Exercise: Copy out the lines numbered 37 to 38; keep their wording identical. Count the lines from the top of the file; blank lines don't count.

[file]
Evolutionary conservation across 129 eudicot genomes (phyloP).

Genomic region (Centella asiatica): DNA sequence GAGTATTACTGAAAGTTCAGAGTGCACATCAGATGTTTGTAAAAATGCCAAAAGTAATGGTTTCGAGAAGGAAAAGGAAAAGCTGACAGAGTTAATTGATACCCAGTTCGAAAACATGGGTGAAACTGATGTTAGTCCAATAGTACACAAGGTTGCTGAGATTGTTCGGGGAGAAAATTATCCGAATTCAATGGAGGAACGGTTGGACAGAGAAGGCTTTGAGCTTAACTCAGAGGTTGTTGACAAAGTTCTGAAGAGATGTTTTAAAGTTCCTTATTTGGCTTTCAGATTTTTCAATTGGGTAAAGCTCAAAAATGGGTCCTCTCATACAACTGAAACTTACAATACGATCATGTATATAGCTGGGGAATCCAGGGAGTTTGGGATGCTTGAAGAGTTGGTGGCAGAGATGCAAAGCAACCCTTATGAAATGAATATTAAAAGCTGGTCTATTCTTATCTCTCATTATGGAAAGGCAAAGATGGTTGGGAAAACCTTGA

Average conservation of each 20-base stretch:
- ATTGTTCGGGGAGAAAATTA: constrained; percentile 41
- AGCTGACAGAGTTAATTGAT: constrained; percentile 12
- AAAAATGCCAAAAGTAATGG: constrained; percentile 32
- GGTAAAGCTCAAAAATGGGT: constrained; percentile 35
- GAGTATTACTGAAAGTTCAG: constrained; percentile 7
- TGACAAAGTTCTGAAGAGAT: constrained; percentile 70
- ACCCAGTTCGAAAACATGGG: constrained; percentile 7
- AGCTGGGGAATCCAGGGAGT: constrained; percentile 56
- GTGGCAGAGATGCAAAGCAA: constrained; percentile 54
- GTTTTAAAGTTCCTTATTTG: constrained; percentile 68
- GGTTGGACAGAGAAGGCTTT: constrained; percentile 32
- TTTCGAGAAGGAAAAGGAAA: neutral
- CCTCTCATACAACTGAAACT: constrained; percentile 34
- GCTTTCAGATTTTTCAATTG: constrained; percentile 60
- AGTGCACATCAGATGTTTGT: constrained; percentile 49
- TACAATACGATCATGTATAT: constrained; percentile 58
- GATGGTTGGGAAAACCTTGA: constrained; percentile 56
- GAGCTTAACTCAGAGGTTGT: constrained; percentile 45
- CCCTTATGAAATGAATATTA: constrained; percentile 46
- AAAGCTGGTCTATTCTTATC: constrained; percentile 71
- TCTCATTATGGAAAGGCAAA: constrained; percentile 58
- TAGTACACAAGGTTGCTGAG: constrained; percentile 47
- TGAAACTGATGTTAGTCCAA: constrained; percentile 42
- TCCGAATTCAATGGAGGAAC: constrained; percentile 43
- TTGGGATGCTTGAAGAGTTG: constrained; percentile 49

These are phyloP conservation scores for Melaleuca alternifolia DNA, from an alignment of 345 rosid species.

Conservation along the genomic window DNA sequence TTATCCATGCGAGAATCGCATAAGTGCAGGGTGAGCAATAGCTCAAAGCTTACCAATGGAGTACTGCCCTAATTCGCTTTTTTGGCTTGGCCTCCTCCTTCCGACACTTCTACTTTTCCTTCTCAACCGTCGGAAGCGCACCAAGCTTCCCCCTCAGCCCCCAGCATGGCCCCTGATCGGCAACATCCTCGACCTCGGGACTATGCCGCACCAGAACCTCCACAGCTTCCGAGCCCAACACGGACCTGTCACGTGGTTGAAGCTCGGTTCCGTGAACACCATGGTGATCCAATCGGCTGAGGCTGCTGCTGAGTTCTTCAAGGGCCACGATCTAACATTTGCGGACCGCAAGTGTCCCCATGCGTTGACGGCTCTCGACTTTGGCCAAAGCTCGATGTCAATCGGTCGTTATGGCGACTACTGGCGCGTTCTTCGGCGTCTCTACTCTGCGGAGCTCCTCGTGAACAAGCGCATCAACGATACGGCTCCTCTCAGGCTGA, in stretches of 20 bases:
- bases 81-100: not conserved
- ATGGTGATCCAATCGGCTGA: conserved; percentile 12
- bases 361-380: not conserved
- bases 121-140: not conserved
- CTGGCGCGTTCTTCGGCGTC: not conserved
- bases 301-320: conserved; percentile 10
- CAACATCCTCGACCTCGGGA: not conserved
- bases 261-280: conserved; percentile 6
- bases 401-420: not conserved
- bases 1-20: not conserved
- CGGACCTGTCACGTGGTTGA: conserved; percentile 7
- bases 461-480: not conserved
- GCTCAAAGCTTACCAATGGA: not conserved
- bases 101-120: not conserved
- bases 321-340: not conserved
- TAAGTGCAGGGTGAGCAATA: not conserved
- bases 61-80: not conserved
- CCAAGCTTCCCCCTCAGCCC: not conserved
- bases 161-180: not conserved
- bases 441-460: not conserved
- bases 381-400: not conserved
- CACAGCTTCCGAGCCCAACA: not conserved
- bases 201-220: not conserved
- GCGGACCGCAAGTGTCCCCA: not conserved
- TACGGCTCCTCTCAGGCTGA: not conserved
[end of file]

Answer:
- CAACATCCTCGACCTCGGGA: not conserved
- bases 261-280: conserved; percentile 6